Innovation Summit for Construction and Real Estate
At the end of 2017, SAP invited a small group of innovative thought leaders in the construction and real estate industries to evaluate how we could better leverage transformative technologies to better design, construct, and operate assets. The one day session was held in San Francisco, CA and we had participants from the United States, Australia, Japan, Germany, Portugal, Canada, Saudi Arabia, Finland, and Chile. That’s a worldwide perspective!
Labor productivity in industries such as construction that rely principally on a “skilled labor” force (construction, field maintenance, facility management, etc.) are finding productivity gains have been flat for the last 60 years. As cost pressures and complexities are ever increasing, technology and process improvements struggle to keep pace. The goal of the innovation summit was to look beyond the current state of the industry and find innovative ways to transform our industry by eliminating surprises, lowering operating costs, and leveraging a workforce that is becoming increasingly more technologically savvy. Many companies are using technology as toys and concepts, but our aim is to leverage technology and information to “change the game” permanently.
To set the stage for our interactive afternoon sessions, we spent the morning hearing from various companies like Apple, Kiewit, and SAP about how some of these next gen technologies are being deployed today. From Apple’s Augmented Reality to Kiewit’s use of 3D modeling. We even had the opportunity for participants to use the Hololens in an interactive setting. SAP discussed the concept of expanding Building Information Modeling (BIM) into a “true” digital twin, bringing together the models (asset and equipment) and all the data associated with a facility or asset (sensors, alarms, traffic flow, etc.) into single view that is securely and seamlessly shared by all stakeholders.
Now for the fun stuff. As the afternoon began, we were guided through a Design Thinking session focused on two scenarios. We broke into groups and were assigned one of the two scenarios below:
Innovation Scenario: The augmented worker
Demographic changes globally are reshaping the workforce. Highly experienced workers are retiring in record numbers and are being replaced with a workforce that is made up of inexperienced, but more technologically savvy millennials. This offers us an opportunity to leverage technology to deliver “best practices” at point-of-need to improve safety, quality, and productivity.
Innovation Scenario: Leveraging field and facility level data as a weapon
The Internet of Things (IoT), Drones, Lasers, Visualization, etc. can provide unprecedented levels of insight to what is happening remotely. Like in manufacturing, we can use techniques like DMAIC (acronym for Define, Measure, Analyze, Improve and Control) to drive data-driven cycles to stabilize, improve, and optimize business processes and work. From intelligent buildings to connected construction sites. From digitally tracking traffic in buildings to staffing on construction projects. Everything is measured and monitored to truly industrialize the construction process.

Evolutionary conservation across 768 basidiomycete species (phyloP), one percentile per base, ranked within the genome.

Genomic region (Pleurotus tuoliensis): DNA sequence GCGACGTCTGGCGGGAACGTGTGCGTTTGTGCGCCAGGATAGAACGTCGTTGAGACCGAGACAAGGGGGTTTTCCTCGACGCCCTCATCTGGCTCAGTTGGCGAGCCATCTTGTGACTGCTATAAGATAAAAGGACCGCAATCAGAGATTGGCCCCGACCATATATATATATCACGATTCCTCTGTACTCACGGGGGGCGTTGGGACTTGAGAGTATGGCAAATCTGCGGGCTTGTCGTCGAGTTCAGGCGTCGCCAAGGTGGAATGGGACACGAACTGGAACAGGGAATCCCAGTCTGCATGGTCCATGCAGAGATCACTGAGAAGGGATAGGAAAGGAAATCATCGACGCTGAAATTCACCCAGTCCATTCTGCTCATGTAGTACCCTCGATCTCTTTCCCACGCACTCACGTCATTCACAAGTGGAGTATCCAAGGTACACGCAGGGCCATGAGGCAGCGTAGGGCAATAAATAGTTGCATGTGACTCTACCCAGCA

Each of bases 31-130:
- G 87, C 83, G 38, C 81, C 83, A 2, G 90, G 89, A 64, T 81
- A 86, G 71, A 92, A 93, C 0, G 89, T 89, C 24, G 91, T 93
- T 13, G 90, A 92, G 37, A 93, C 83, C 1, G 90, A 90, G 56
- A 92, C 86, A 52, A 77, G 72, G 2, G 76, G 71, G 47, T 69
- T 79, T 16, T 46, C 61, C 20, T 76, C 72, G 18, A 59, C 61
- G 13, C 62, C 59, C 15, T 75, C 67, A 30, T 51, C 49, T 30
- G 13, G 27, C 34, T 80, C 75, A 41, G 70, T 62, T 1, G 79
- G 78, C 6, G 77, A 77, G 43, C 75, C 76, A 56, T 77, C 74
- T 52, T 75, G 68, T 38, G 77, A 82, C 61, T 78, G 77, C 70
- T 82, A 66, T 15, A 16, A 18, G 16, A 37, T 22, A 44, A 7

As you’ll note, the underline phrases above became the target words we focused on as we were asked to drop any preconceived notions of what technology could and could not do. The guided sessions were timed exercises that had each group walk through collaborative sessions examining: 1) Current Situation; 2) Today’s Barriers; 3) Possible Future; and 4) How might we…?
Current Situation Today’s Barriers
Possible Future? How might we?
After these first four sessions, we turned our focus on creating “Personas”. The idea is to create a tangible person who has real life values, experience, and personal circumstances that might factor into their adoption, or resistance, to our future-state thinking.
Once Personas were established, we were tasked with creating scenarios that might exist in our newly imagined job site. Because we had created the personas, it made it much easier to put ourselves into the lives of these people and try to determine what they would enjoy, what would be challenging for them, etc.
Following the scenarios we had an opportunity to take our thoughts and place them into a succinct storyboard with drawings to help provide a two minute recap of our session with the other groups. There was a lot of laughter and creativity from all of the groups, but there was also a future that was very fun to envision.
The takeaways from this innovation session were very informative. In general, the participants thoroughly enjoyed the collaboration from people representing different roles, different companies, and different regions of the world. Another item that became clear was that this session confirmed their original conceptions of the industry – we’re behind other industries, but have a tremendous upside with the advent of next-gen technology and innovation. Creativity and humor were very much a part of each group and that made the day thoroughly enjoyable. In general, topics such as 3D printing, robotics, and improved field data capture were at the forefront of each group’s discussions.
How far away is this innovative future? It was a mixed reaction…with many thinking it was coming in the near term, while others thought it was perhaps still quite a few years away. Personally, I think the technology is closer to a reality, but the industry culture is the bigger hurdle. Sure, there are legitimate obstacles created by the constantly increasing complexity of the projects the construction industry tackles, but companies willing to push the envelope will step forward and change the status quo.
If you are interested in more details or your own design thinking journey feel free to engage in the comments section.